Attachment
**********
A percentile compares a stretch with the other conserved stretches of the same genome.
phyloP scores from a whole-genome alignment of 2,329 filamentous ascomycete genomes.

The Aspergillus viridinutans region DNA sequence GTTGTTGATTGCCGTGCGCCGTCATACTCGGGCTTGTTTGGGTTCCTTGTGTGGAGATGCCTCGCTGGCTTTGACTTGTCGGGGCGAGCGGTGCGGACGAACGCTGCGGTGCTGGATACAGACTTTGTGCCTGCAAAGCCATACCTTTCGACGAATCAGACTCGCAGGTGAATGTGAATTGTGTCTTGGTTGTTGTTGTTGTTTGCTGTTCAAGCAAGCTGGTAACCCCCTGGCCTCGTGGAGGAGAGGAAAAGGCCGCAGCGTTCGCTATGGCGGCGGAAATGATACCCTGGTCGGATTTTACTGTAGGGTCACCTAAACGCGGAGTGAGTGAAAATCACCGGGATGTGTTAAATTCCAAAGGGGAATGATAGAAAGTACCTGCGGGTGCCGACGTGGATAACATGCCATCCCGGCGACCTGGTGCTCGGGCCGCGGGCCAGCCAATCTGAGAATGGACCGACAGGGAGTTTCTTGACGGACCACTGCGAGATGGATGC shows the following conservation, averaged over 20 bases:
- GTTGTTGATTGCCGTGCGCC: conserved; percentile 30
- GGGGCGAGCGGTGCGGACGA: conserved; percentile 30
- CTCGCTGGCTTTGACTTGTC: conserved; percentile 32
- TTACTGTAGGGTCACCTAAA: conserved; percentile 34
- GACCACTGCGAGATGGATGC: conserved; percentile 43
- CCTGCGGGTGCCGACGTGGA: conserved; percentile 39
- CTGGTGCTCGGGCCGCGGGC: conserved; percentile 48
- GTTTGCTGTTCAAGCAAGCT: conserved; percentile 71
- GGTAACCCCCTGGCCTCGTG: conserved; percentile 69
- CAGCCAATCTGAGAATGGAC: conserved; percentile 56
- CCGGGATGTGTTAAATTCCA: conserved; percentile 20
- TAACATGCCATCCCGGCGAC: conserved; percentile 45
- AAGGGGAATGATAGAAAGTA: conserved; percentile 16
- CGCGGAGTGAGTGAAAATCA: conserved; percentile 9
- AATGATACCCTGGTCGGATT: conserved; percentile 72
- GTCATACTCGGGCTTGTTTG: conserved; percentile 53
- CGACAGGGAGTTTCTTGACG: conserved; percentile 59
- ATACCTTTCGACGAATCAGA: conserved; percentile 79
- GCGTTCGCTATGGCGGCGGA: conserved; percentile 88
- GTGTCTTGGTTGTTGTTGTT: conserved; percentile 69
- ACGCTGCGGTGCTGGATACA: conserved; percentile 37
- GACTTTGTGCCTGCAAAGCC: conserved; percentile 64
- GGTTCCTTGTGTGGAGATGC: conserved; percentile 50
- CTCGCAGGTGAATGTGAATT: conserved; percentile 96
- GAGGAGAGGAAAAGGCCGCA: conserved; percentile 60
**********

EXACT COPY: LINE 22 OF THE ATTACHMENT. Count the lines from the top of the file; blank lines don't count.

- GCGTTCGCTATGGCGGCGGA: conserved; percentile 88